From a literary point of view, the apocalyptic treatises are, like their themes, extravagant. They revel in fantastic descriptions of their heroes and antiheroes, richly narrating the events that they reveal, and often regard their protagonists as symbols for the cosmic forces of good and evil. Another feature of apocalyptic literature is its revelatory character; knowledge of heavenly secrets and mysteries not attainable through ordinary means are revealed, typically by angels who serve as messengers from on high.

In subsequent centuries various authors wrote under the influence of these early medieval apocalyptic texts. The sixteenth century, in particular, witnessed an explosion in Mediterranean regions of messianic writing that had strong overtones of apocalypticism. In the wake of the calamitous expulsion of Jewry from Spain and Portugal in the last decade of the fifteenth century, messianic calculation and eschatological ferment were widespread, especially among the Jewish communities of the Mediterranean. Apocalyptically oriented writings of this period include, among others, the extensive and highly influential works of Isaac Abravanel (14371508), whose interpretation of the Book of Daniel led him to calculate the year 1503 as the beginning of the messianic age; the anonymously authored Kaf ha-Qetoret (Spoonful of incense; c. 1500), which interprets the Psalms as battle hymns for the final apocalyptic wars; the treatises of a Jerusalem rabbi and qabbalist, Avraham ben Eliʿezer ha-Levi (c. 1460after 1528); and the work of Shelomoh Molkho (c. 15011532).

Medieval apocalyptic literature had at least two important historical consequences. First, it played a highly significant role in shaping the vision that Jews had concerning the events leading up to the End of Days. Most rationalist thinkers, exemplified best by Moses Maimonides (1135/81204), opposed the apocalyptic conception that the eschaton would be accompanied by cataclysmic events and that the messianic era would differ radically from the established natural order. But despite such reservations on the part of philosophical rationalists, apocalyptic visions and themes occupied a prominent place in the medieval Jewish imagination. Second, apocalyptic literature developed in a religious climate that also gave rise to a variety of short-lived messianic movements. Their connection to apocalypticism may be seen in the militant activism, the penchant for identifying signs of the messianic age, and the consuming interest in international events that typically characterized these movements. Particularly between the seventh and twelfth centuries, especially under Muslim rule in the Near East and Spain, a number of small movements emerged. In the seventeenth century the most significant messianic movement in Judaism since the birth of Christianity came into existenceShabbateanism. Centered around the figure of a Turkish Jew, Shabbetai Tsevi (16261676), the movement, which stirred intense messianic turmoil throughout the Near East and Europe, incorporated within it elements of apocalypticism. Various Shabbatean apocalypses were written (some of which included enlarged and revised versions of Sefer Zerubbavel) and employed for the purposes of confirming the messiahship of Shabbetai Tsevi and justifying his antinomian behavior.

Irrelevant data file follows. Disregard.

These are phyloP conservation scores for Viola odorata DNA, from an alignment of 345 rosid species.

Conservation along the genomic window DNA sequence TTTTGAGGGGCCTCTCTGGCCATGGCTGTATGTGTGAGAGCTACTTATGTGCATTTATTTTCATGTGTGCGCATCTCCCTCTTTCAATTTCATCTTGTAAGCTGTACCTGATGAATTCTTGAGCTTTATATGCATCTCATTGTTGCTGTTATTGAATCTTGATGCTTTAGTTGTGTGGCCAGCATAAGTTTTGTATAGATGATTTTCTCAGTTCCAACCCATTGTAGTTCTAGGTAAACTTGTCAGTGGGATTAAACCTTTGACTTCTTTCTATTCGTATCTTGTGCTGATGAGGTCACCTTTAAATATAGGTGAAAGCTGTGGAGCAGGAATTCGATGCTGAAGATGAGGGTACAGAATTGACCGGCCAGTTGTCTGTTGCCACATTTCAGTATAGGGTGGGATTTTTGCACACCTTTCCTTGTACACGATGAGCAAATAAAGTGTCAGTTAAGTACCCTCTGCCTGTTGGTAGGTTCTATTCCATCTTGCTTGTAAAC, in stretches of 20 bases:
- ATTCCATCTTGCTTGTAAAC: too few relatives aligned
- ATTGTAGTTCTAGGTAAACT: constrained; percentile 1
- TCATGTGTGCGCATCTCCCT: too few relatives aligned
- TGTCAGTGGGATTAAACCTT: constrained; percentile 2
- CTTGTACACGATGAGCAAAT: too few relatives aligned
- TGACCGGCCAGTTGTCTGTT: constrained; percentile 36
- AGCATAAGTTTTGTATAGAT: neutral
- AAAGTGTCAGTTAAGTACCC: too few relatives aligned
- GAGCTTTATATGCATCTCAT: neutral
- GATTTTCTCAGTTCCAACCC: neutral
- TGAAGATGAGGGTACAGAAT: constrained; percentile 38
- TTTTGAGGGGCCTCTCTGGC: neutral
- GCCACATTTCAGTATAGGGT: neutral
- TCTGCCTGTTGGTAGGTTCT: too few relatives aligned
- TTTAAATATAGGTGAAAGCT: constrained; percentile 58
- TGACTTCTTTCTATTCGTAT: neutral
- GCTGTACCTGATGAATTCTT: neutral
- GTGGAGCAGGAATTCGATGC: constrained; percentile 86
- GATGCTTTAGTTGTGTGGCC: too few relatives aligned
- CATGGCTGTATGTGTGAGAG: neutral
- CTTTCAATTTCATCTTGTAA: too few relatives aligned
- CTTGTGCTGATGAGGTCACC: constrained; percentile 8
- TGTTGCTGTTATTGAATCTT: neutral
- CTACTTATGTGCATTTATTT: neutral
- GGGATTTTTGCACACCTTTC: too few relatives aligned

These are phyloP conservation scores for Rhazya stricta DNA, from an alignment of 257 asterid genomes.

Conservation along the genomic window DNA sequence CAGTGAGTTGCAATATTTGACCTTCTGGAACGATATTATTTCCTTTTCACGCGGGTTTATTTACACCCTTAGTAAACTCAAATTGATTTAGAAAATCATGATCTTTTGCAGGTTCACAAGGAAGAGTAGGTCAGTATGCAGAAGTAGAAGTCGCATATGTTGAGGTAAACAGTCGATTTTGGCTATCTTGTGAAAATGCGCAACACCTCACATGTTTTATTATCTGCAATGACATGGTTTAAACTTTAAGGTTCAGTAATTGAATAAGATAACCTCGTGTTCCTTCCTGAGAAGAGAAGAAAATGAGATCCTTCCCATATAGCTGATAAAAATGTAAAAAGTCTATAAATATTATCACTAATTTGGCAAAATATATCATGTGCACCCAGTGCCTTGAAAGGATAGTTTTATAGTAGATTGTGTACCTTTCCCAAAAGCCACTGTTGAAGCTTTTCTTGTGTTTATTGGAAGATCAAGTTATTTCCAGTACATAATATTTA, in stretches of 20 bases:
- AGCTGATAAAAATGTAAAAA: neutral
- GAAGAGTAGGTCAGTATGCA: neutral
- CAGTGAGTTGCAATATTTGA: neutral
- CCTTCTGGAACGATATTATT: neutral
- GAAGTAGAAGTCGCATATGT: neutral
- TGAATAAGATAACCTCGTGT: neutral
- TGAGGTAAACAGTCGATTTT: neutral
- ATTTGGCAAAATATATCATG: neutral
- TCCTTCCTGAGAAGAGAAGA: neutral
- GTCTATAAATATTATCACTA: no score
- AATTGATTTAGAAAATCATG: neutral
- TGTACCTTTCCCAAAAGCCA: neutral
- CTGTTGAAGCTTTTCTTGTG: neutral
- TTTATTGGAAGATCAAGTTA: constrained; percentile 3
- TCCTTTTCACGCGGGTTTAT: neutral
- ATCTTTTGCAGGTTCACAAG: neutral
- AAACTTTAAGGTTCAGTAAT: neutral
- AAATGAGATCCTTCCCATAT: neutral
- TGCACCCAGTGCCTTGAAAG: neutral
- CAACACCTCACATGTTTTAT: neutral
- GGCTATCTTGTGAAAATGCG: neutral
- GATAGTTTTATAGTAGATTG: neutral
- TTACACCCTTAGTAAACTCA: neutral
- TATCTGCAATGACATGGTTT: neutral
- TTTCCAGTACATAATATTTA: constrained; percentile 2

See Also

Messianism, article on Jewish Messianism; Shabbetai Tsevi.


The most important collection of primary sources for medieval Jewish apocalyptic literature is Midreshei geʿulah, in Hebrew, edited by Yehudah Even-Shemuʾel (Jerusalem, 1954). This volume also contains excellent bibliographical information. A somewhat dated but still useful overview of this literature in English is Abba Hillel Silver's A History of Messianic Speculation in Israel from the First through the Seventeenth Centuries (New York, 1927), especially part 1, chapter 2. Concerning the apocalyptic tendencies of the Shabbatean movement, see Gershom Scholem's Sabbatai Sevi: The Mystical Messiah, 16261676 (Princeton, 1973).

New Sources

Cook, Stephen L. Prophecy and Apocalypticism: The Postexilic Social Setting. Minneapolis, 1995.

Himmelfarb, Martha. Ascent to Heaven in Jewish and Christian Apocalypses. New York, 1993.

Sacchi, Paolo. Jewish Apocalyptic and Its History. London, 1996.

Stuckenbruck, Loren. "The 'Angels' and 'Giants' of Genesis 6:14 in Second and Third Century bce Jewish Interpretation: Reflections on the Posture of Early Apocalyptic Traditions." Dead Sea Discoveries 7 (November 2000): 354377.

VanderKam, James C., and William Adler. The Jewish Apocalyptic Heritage in Early Christianity. Minneapolis, 1996.

Lawrence Fine (1987)

Revised Bibliography